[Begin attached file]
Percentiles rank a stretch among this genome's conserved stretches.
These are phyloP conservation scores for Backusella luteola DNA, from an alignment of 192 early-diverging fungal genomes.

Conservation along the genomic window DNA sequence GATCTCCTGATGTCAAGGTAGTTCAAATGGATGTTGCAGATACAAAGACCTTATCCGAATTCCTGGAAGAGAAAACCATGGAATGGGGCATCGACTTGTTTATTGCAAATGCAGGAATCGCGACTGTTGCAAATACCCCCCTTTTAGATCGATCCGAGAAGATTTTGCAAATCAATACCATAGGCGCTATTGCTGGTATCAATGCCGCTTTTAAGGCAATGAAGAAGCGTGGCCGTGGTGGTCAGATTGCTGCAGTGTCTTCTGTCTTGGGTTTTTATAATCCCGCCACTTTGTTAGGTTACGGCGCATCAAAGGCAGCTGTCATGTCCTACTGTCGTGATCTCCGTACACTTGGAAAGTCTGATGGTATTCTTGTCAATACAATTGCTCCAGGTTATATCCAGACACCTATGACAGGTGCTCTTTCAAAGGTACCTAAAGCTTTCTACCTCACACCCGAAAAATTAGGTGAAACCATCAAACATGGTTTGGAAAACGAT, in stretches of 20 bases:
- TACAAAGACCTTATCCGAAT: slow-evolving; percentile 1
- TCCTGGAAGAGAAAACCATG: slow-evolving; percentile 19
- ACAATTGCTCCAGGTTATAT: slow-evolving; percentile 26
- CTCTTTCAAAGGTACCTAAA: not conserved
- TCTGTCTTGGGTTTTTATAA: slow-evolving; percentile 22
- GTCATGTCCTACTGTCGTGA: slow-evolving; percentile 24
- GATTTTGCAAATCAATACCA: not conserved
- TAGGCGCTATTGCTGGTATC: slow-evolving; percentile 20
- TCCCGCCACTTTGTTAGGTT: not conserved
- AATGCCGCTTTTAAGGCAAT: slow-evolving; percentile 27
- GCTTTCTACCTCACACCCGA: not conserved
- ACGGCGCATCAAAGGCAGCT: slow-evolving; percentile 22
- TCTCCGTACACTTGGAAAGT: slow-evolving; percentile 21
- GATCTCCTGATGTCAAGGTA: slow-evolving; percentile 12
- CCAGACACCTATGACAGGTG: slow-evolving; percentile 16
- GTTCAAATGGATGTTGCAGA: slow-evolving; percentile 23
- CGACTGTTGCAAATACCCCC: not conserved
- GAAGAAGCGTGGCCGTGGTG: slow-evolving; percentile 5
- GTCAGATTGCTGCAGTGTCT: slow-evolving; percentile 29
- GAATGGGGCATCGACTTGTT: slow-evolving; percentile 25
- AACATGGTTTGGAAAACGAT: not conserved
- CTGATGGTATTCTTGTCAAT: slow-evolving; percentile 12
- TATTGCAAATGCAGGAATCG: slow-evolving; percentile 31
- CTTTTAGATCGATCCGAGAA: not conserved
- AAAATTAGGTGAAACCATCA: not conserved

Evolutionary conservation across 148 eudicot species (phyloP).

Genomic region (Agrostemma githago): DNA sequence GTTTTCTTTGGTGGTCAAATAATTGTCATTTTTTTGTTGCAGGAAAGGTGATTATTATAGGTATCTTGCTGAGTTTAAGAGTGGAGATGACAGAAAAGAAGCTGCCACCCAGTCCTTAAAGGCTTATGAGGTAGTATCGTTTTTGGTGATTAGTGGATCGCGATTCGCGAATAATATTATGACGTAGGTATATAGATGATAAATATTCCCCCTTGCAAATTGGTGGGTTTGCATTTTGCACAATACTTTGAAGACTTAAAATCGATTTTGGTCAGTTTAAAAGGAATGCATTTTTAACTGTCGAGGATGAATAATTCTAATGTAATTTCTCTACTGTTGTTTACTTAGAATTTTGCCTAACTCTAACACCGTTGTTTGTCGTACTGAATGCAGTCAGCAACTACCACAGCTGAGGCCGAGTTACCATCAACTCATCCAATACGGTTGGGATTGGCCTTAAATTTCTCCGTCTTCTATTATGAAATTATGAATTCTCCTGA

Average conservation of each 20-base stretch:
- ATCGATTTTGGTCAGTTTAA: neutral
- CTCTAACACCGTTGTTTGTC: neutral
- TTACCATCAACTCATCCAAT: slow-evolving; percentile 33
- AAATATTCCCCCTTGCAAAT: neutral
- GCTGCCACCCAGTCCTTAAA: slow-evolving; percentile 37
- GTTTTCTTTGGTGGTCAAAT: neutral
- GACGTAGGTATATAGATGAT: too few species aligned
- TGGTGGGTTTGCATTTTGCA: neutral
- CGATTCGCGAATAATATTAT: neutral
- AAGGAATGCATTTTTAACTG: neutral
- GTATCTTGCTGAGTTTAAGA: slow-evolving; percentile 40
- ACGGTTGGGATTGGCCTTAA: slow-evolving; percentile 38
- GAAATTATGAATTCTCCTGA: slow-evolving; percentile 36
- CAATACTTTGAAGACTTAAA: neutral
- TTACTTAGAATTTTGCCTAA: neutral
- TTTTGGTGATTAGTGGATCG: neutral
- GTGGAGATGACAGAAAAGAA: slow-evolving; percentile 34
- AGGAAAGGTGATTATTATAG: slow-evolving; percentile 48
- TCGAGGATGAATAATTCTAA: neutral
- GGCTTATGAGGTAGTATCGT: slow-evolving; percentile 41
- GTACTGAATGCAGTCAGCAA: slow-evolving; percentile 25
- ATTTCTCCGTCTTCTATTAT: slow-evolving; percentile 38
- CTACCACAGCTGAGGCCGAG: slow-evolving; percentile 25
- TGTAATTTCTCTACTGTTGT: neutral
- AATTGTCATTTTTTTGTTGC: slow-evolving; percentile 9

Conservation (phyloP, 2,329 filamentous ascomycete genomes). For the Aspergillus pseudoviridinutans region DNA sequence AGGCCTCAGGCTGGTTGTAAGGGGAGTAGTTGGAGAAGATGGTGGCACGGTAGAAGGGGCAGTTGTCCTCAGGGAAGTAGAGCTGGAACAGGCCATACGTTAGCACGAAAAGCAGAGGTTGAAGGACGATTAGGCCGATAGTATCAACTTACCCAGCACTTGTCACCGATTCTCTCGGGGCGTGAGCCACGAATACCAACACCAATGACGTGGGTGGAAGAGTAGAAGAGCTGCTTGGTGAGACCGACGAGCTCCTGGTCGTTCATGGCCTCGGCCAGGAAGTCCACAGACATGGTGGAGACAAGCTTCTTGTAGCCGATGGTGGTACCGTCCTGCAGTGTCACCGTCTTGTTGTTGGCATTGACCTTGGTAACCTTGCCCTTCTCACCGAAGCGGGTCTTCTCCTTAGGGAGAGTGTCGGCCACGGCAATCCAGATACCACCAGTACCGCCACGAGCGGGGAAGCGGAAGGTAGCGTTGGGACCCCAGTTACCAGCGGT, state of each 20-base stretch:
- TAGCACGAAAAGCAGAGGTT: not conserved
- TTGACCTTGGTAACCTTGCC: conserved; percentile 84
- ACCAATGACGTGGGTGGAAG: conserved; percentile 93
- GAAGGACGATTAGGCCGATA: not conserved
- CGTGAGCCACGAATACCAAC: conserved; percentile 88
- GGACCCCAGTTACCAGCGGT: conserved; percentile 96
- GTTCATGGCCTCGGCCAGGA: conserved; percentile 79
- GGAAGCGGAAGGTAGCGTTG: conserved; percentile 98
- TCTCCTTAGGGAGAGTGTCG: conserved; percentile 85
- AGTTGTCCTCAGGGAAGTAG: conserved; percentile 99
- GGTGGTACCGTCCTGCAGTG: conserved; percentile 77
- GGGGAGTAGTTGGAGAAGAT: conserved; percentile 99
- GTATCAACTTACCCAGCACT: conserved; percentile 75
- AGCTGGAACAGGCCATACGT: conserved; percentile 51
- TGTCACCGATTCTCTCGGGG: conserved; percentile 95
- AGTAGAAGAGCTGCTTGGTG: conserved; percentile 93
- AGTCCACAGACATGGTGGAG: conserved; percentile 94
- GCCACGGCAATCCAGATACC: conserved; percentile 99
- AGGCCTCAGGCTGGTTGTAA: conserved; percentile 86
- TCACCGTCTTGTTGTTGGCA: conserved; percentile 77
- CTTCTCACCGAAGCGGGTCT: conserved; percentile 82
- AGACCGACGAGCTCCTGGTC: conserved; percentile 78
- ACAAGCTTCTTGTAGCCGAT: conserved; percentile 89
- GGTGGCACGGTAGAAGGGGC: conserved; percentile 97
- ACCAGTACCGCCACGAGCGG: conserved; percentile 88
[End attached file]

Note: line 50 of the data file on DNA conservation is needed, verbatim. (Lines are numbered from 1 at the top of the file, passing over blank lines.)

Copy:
- TCGAGGATGAATAATTCTAA: neutral